This new wrinkle makes the title of the series make that much more sense: the characters we see are lucky to be among the last of humanity. To not only escape infection, but to escape government-sanctioned murder. Fewer people means less opportunity to spread the infection. It's certainly an unsettling plot point considering the reality of the U.S. government's negligence with the COVID-19 pandemic, allowing the most vulnerable (immunocompromised, disabled, poor, marginalized) people to die by barely enforcing mask mandates and other safety measures. Taking this point further, if the government in the series could act as jury and executioner with the "leftovers" outside of QZs, who would FEDRA decide to kill first? Would they perhaps resemble the people most affected by COVID-19, as well?

Similar, not same

But let's get to why you're really here. Was Bill gay in the game, and was Frank his lover? The answer is ... probably, yes.

Players aren't given much about Bill's backstory. He tells Joel rather memorably in the game, "Once upon a time, I had somebody that I cared about. It was a partner. Someone I had to look after. And in this world, that sort of s*** is good for one thing: gettin' ya killed." Ellie later finds a Playgirl magazine at Bill's place. These two things together seemed to be the game writers' subtle way (or not subtle, if you can imagine queer relationships in any story) of indicating that Bill and Frank were romantic partners.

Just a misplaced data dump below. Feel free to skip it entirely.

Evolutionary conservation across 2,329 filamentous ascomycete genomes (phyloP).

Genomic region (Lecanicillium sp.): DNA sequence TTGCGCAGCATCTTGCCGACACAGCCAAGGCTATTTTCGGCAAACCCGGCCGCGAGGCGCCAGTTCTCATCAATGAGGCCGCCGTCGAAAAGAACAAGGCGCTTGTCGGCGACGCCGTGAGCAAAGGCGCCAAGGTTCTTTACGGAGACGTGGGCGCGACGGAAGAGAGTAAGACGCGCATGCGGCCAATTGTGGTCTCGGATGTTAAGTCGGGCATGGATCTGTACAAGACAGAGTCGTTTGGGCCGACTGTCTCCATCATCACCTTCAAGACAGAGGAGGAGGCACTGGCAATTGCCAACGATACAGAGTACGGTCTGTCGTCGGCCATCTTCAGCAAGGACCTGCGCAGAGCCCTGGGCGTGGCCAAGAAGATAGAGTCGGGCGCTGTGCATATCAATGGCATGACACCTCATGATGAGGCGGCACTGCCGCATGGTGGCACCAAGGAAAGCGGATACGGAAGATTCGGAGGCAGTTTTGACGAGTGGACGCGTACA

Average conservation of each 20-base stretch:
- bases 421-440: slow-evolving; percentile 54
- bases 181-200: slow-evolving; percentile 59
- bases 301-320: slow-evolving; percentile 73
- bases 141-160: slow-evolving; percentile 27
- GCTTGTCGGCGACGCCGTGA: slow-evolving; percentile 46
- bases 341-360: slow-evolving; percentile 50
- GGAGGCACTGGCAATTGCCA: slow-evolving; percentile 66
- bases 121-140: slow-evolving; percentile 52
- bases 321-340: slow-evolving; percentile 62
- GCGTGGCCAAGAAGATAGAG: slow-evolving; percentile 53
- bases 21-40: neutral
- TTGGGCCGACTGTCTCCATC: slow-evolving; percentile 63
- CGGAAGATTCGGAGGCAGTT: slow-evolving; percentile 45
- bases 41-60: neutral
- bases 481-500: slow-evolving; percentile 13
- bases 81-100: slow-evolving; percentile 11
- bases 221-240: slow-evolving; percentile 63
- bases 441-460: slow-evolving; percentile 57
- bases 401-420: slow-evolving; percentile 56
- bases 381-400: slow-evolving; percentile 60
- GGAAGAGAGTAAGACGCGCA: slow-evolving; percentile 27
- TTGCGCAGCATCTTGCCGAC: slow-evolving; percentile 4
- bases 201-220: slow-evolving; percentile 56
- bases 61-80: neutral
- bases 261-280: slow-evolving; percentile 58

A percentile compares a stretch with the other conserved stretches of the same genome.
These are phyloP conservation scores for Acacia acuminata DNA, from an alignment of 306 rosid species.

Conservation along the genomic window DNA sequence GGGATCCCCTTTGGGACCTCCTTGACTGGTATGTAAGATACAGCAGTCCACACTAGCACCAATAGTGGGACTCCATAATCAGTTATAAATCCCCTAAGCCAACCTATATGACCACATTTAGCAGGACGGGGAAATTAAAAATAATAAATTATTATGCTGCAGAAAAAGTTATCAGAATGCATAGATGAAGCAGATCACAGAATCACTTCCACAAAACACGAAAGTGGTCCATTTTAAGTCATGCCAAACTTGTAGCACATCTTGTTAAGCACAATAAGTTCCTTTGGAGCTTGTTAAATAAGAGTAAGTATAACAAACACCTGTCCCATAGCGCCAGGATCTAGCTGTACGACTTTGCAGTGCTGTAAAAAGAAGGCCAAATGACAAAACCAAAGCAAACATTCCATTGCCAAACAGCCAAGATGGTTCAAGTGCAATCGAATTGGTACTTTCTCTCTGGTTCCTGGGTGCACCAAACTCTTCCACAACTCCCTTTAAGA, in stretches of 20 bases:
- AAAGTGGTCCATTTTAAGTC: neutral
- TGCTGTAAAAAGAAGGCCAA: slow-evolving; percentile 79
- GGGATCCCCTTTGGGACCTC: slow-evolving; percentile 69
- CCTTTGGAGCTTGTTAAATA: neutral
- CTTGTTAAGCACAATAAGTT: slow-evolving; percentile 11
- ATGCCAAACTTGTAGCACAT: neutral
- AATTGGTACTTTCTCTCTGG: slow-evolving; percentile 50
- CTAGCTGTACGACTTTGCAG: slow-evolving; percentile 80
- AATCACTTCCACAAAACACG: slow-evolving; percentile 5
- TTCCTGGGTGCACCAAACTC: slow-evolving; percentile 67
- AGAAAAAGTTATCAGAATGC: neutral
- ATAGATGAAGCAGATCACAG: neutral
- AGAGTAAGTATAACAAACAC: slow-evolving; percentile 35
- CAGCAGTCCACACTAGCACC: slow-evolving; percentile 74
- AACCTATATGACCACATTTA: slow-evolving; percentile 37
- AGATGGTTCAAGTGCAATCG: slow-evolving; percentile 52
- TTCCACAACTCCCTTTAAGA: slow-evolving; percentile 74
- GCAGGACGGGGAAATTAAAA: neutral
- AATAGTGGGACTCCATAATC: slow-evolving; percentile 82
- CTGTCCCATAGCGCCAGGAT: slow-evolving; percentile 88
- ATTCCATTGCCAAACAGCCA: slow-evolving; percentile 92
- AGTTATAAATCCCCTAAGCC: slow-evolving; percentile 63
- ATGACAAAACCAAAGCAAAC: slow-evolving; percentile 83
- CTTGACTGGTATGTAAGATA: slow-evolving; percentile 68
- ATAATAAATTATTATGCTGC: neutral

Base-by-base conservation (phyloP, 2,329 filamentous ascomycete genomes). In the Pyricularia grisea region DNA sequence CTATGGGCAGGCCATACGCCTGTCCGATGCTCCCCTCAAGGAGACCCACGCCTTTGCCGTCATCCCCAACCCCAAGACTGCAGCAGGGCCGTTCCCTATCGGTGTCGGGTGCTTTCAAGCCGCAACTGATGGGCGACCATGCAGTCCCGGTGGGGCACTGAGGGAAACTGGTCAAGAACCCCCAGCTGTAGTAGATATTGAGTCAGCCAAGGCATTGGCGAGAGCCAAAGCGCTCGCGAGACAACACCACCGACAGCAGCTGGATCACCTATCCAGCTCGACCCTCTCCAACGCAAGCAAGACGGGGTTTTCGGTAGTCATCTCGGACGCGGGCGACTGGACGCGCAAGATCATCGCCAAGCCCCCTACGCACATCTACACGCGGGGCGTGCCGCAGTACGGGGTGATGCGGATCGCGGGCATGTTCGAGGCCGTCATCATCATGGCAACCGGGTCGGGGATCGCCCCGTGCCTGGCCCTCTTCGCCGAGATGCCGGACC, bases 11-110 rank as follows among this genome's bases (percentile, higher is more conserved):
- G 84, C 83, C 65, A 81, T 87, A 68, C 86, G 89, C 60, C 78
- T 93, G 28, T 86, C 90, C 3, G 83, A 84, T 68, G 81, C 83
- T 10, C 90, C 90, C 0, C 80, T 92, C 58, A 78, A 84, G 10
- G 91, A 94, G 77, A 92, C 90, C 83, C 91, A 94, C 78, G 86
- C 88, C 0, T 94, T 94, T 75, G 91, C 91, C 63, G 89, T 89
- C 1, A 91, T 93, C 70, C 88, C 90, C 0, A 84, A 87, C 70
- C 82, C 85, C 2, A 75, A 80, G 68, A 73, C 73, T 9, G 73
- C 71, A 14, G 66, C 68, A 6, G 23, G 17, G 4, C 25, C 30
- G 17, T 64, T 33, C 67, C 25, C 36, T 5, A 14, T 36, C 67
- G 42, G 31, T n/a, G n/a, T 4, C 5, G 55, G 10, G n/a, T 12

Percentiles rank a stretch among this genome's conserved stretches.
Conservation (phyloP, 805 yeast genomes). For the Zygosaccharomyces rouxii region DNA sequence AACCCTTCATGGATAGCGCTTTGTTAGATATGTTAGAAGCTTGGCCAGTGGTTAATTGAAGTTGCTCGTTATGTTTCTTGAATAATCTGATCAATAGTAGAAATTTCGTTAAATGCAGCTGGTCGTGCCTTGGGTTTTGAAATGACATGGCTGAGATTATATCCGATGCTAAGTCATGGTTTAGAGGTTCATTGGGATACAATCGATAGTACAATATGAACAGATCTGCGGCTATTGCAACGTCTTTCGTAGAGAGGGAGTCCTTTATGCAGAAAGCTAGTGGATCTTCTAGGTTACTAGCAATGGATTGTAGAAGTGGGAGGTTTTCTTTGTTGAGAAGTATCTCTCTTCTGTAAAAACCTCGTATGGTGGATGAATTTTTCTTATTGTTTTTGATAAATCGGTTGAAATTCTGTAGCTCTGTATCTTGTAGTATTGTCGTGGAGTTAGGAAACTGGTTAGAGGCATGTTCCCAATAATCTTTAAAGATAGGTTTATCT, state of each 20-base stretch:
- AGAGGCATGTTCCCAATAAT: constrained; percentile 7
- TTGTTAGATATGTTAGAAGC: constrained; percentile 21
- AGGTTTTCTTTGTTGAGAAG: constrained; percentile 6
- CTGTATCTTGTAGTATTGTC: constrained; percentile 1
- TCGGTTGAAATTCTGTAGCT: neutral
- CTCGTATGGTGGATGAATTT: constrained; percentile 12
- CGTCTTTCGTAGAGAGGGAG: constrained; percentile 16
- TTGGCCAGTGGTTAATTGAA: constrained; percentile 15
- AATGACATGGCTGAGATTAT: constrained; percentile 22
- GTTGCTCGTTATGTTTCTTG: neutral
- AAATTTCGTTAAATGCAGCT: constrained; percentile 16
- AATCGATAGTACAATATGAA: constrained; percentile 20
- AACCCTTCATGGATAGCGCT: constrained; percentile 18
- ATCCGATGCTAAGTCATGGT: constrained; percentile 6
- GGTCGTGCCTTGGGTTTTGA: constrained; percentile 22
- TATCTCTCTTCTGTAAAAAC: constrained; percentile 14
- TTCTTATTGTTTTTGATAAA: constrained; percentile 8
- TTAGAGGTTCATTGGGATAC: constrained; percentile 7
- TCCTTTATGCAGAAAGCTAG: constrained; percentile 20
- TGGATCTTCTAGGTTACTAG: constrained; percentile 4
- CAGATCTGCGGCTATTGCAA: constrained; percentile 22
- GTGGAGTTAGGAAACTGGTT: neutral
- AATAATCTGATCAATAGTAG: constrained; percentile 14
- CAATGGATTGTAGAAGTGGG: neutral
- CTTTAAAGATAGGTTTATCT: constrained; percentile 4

Additionally, the show took Bill and Frank's relationship with Joel and Tess (Anna Torv) further than the game. The game version of Joel only knew Bill, as Frank had already left Bill on bad terms and died by suicide after becoming infected but before Joel and Ellie meet up with Bill. 

In contrast, Joel not only knew of Frank in the TV series but had spent time with him at dinners with Bill and Tess prior to going to him for the car battery. The two couples met several years into the pandemic after Frank connected with Tess over the radio.